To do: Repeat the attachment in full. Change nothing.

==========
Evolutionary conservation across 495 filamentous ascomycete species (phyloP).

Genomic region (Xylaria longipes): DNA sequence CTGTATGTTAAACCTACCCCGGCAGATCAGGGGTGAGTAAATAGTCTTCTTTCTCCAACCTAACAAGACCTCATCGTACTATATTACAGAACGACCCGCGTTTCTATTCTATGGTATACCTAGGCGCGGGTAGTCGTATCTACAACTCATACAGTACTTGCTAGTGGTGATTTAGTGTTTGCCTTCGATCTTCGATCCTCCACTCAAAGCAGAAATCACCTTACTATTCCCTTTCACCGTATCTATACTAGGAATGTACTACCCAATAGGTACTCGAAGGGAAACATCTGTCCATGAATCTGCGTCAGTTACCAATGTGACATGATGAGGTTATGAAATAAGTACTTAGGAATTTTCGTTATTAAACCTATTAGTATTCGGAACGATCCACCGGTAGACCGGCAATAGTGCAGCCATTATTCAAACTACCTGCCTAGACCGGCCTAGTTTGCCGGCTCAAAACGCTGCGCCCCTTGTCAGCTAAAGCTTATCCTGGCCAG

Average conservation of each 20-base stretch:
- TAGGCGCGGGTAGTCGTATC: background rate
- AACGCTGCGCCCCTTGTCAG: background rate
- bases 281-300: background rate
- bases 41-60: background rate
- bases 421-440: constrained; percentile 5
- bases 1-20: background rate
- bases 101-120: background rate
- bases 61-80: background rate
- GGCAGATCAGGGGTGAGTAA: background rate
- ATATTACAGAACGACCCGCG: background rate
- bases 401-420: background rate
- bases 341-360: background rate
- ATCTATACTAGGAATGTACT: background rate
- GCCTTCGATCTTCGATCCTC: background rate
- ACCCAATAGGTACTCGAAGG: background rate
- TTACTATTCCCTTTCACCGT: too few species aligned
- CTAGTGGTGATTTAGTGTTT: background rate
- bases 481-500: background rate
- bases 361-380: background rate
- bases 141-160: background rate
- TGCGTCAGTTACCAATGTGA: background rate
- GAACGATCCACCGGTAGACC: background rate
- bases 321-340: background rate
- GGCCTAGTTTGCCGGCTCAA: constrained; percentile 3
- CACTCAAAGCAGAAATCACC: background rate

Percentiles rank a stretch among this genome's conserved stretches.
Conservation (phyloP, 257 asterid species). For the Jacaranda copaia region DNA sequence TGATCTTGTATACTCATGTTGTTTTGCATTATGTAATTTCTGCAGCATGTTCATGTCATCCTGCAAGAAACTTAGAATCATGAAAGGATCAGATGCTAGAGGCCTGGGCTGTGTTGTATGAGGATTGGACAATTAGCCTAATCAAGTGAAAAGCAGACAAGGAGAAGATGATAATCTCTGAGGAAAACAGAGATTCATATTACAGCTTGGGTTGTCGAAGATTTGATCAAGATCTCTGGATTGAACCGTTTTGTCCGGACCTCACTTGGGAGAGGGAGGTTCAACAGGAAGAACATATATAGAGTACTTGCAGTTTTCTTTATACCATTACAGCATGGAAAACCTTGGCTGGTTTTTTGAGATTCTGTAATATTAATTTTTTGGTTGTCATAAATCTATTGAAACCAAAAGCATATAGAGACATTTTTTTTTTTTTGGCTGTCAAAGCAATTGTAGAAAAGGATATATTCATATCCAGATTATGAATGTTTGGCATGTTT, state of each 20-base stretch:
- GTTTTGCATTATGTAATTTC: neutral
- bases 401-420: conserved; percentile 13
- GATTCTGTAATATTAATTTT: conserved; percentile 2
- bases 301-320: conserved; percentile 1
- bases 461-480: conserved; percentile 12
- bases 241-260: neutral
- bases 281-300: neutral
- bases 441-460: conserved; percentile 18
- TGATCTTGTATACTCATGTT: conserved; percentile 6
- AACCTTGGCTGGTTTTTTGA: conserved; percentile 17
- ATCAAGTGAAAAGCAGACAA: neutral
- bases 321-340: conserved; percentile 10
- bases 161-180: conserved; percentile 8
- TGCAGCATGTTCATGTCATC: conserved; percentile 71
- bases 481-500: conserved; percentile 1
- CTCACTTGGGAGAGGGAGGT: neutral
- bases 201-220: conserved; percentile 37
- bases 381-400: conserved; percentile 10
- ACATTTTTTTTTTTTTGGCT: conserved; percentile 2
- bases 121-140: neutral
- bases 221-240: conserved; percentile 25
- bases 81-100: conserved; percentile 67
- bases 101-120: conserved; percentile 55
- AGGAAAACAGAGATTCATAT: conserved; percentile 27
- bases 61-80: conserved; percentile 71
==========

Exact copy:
Evolutionary conservation across 495 filamentous ascomycete species (phyloP).

Genomic region (Xylaria longipes): DNA sequence CTGTATGTTAAACCTACCCCGGCAGATCAGGGGTGAGTAAATAGTCTTCTTTCTCCAACCTAACAAGACCTCATCGTACTATATTACAGAACGACCCGCGTTTCTATTCTATGGTATACCTAGGCGCGGGTAGTCGTATCTACAACTCATACAGTACTTGCTAGTGGTGATTTAGTGTTTGCCTTCGATCTTCGATCCTCCACTCAAAGCAGAAATCACCTTACTATTCCCTTTCACCGTATCTATACTAGGAATGTACTACCCAATAGGTACTCGAAGGGAAACATCTGTCCATGAATCTGCGTCAGTTACCAATGTGACATGATGAGGTTATGAAATAAGTACTTAGGAATTTTCGTTATTAAACCTATTAGTATTCGGAACGATCCACCGGTAGACCGGCAATAGTGCAGCCATTATTCAAACTACCTGCCTAGACCGGCCTAGTTTGCCGGCTCAAAACGCTGCGCCCCTTGTCAGCTAAAGCTTATCCTGGCCAG

Average conservation of each 20-base stretch:
- TAGGCGCGGGTAGTCGTATC: background rate
- AACGCTGCGCCCCTTGTCAG: background rate
- bases 281-300: background rate
- bases 41-60: background rate
- bases 421-440: constrained; percentile 5
- bases 1-20: background rate
- bases 101-120: background rate
- bases 61-80: background rate
- GGCAGATCAGGGGTGAGTAA: background rate
- ATATTACAGAACGACCCGCG: background rate
- bases 401-420: background rate
- bases 341-360: background rate
- ATCTATACTAGGAATGTACT: background rate
- GCCTTCGATCTTCGATCCTC: background rate
- ACCCAATAGGTACTCGAAGG: background rate
- TTACTATTCCCTTTCACCGT: too few species aligned
- CTAGTGGTGATTTAGTGTTT: background rate
- bases 481-500: background rate
- bases 361-380: background rate
- bases 141-160: background rate
- TGCGTCAGTTACCAATGTGA: background rate
- GAACGATCCACCGGTAGACC: background rate
- bases 321-340: background rate
- GGCCTAGTTTGCCGGCTCAA: constrained; percentile 3
- CACTCAAAGCAGAAATCACC: background rate

Percentiles rank a stretch among this genome's conserved stretches.
Conservation (phyloP, 257 asterid species). For the Jacaranda copaia region DNA sequence TGATCTTGTATACTCATGTTGTTTTGCATTATGTAATTTCTGCAGCATGTTCATGTCATCCTGCAAGAAACTTAGAATCATGAAAGGATCAGATGCTAGAGGCCTGGGCTGTGTTGTATGAGGATTGGACAATTAGCCTAATCAAGTGAAAAGCAGACAAGGAGAAGATGATAATCTCTGAGGAAAACAGAGATTCATATTACAGCTTGGGTTGTCGAAGATTTGATCAAGATCTCTGGATTGAACCGTTTTGTCCGGACCTCACTTGGGAGAGGGAGGTTCAACAGGAAGAACATATATAGAGTACTTGCAGTTTTCTTTATACCATTACAGCATGGAAAACCTTGGCTGGTTTTTTGAGATTCTGTAATATTAATTTTTTGGTTGTCATAAATCTATTGAAACCAAAAGCATATAGAGACATTTTTTTTTTTTTGGCTGTCAAAGCAATTGTAGAAAAGGATATATTCATATCCAGATTATGAATGTTTGGCATGTTT, state of each 20-base stretch:
- GTTTTGCATTATGTAATTTC: neutral
- bases 401-420: conserved; percentile 13
- GATTCTGTAATATTAATTTT: conserved; percentile 2
- bases 301-320: conserved; percentile 1
- bases 461-480: conserved; percentile 12
- bases 241-260: neutral
- bases 281-300: neutral
- bases 441-460: conserved; percentile 18
- TGATCTTGTATACTCATGTT: conserved; percentile 6
- AACCTTGGCTGGTTTTTTGA: conserved; percentile 17
- ATCAAGTGAAAAGCAGACAA: neutral
- bases 321-340: conserved; percentile 10
- bases 161-180: conserved; percentile 8
- TGCAGCATGTTCATGTCATC: conserved; percentile 71
- bases 481-500: conserved; percentile 1
- CTCACTTGGGAGAGGGAGGT: neutral
- bases 201-220: conserved; percentile 37
- bases 381-400: conserved; percentile 10
- ACATTTTTTTTTTTTTGGCT: conserved; percentile 2
- bases 121-140: neutral
- bases 221-240: conserved; percentile 25
- bases 81-100: conserved; percentile 67
- bases 101-120: conserved; percentile 55
- AGGAAAACAGAGATTCATAT: conserved; percentile 27
- bases 61-80: conserved; percentile 71